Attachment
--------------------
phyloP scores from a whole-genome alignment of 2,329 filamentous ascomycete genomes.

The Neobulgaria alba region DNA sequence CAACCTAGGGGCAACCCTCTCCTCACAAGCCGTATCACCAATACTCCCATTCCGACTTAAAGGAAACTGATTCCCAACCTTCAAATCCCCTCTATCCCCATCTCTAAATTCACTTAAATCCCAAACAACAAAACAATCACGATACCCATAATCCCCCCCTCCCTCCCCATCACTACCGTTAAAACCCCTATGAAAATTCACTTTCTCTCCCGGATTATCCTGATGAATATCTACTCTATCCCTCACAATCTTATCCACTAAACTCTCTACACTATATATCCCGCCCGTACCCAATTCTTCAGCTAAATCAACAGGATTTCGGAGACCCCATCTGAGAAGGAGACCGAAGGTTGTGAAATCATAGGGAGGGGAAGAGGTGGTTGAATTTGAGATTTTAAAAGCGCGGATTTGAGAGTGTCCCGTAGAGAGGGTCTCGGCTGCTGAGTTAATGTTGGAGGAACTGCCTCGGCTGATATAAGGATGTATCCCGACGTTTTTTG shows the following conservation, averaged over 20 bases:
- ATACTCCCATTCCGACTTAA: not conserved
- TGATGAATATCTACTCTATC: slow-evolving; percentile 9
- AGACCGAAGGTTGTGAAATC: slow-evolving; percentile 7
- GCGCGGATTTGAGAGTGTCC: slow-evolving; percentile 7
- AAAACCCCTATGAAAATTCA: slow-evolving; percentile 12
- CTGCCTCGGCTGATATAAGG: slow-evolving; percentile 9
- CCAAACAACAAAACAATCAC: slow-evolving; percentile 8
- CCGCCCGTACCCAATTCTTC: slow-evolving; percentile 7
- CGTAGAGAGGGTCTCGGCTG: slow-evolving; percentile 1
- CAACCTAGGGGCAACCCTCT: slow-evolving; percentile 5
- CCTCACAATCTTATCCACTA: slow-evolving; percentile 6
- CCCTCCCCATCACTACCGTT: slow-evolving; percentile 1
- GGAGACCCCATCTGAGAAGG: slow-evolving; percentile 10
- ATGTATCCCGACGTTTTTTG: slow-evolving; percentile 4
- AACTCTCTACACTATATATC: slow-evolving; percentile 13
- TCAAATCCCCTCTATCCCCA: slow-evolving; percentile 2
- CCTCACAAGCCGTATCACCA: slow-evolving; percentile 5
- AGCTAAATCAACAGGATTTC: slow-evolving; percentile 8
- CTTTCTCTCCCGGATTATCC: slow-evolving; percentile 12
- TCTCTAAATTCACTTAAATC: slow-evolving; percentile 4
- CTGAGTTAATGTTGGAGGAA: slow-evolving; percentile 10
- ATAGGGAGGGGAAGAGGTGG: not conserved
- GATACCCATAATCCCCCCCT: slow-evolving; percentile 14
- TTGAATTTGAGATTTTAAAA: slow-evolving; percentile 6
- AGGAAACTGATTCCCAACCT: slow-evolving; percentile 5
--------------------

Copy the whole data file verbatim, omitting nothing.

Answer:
phyloP scores from a whole-genome alignment of 2,329 filamentous ascomycete genomes.

The Neobulgaria alba region DNA sequence CAACCTAGGGGCAACCCTCTCCTCACAAGCCGTATCACCAATACTCCCATTCCGACTTAAAGGAAACTGATTCCCAACCTTCAAATCCCCTCTATCCCCATCTCTAAATTCACTTAAATCCCAAACAACAAAACAATCACGATACCCATAATCCCCCCCTCCCTCCCCATCACTACCGTTAAAACCCCTATGAAAATTCACTTTCTCTCCCGGATTATCCTGATGAATATCTACTCTATCCCTCACAATCTTATCCACTAAACTCTCTACACTATATATCCCGCCCGTACCCAATTCTTCAGCTAAATCAACAGGATTTCGGAGACCCCATCTGAGAAGGAGACCGAAGGTTGTGAAATCATAGGGAGGGGAAGAGGTGGTTGAATTTGAGATTTTAAAAGCGCGGATTTGAGAGTGTCCCGTAGAGAGGGTCTCGGCTGCTGAGTTAATGTTGGAGGAACTGCCTCGGCTGATATAAGGATGTATCCCGACGTTTTTTG shows the following conservation, averaged over 20 bases:
- ATACTCCCATTCCGACTTAA: not conserved
- TGATGAATATCTACTCTATC: slow-evolving; percentile 9
- AGACCGAAGGTTGTGAAATC: slow-evolving; percentile 7
- GCGCGGATTTGAGAGTGTCC: slow-evolving; percentile 7
- AAAACCCCTATGAAAATTCA: slow-evolving; percentile 12
- CTGCCTCGGCTGATATAAGG: slow-evolving; percentile 9
- CCAAACAACAAAACAATCAC: slow-evolving; percentile 8
- CCGCCCGTACCCAATTCTTC: slow-evolving; percentile 7
- CGTAGAGAGGGTCTCGGCTG: slow-evolving; percentile 1
- CAACCTAGGGGCAACCCTCT: slow-evolving; percentile 5
- CCTCACAATCTTATCCACTA: slow-evolving; percentile 6
- CCCTCCCCATCACTACCGTT: slow-evolving; percentile 1
- GGAGACCCCATCTGAGAAGG: slow-evolving; percentile 10
- ATGTATCCCGACGTTTTTTG: slow-evolving; percentile 4
- AACTCTCTACACTATATATC: slow-evolving; percentile 13
- TCAAATCCCCTCTATCCCCA: slow-evolving; percentile 2
- CCTCACAAGCCGTATCACCA: slow-evolving; percentile 5
- AGCTAAATCAACAGGATTTC: slow-evolving; percentile 8
- CTTTCTCTCCCGGATTATCC: slow-evolving; percentile 12
- TCTCTAAATTCACTTAAATC: slow-evolving; percentile 4
- CTGAGTTAATGTTGGAGGAA: slow-evolving; percentile 10
- ATAGGGAGGGGAAGAGGTGG: not conserved
- GATACCCATAATCCCCCCCT: slow-evolving; percentile 14
- TTGAATTTGAGATTTTAAAA: slow-evolving; percentile 6
- AGGAAACTGATTCCCAACCT: slow-evolving; percentile 5